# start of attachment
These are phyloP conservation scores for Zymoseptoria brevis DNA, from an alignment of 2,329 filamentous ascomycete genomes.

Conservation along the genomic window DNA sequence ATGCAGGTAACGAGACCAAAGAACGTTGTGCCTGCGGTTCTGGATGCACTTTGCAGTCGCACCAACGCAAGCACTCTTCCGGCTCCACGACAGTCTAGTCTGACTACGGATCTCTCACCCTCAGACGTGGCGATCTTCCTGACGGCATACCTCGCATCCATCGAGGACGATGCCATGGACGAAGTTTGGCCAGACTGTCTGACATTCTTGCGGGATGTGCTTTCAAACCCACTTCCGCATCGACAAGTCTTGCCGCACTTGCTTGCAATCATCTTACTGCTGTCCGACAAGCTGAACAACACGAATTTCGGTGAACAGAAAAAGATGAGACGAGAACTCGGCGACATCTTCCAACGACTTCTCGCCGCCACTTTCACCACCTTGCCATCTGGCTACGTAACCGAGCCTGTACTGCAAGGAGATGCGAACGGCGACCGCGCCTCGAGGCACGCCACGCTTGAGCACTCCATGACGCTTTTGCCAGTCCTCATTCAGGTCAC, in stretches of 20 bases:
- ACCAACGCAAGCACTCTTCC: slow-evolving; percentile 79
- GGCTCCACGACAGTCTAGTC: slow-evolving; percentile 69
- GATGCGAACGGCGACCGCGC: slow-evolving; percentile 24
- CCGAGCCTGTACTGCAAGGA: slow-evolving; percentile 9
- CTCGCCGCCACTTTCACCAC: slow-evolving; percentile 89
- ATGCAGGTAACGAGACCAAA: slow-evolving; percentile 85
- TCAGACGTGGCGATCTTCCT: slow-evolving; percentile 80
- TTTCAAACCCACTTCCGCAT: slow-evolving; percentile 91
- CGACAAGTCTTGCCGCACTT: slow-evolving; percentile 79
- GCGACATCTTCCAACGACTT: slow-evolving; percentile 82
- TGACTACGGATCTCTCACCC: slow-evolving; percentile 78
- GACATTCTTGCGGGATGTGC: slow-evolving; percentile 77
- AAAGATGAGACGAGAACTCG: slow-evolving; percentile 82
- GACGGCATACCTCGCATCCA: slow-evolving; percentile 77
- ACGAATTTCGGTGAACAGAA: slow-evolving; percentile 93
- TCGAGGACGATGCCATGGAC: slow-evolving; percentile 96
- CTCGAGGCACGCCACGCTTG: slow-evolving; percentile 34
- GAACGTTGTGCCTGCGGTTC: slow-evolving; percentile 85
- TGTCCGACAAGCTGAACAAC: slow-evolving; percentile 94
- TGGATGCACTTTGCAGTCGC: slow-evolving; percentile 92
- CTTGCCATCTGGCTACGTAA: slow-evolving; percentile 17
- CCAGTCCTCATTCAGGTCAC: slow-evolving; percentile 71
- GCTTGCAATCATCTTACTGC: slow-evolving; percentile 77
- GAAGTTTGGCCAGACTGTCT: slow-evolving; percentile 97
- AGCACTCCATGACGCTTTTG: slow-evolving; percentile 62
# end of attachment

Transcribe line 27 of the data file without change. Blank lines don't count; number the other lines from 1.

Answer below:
- AGCACTCCATGACGCTTTTG: slow-evolving; percentile 62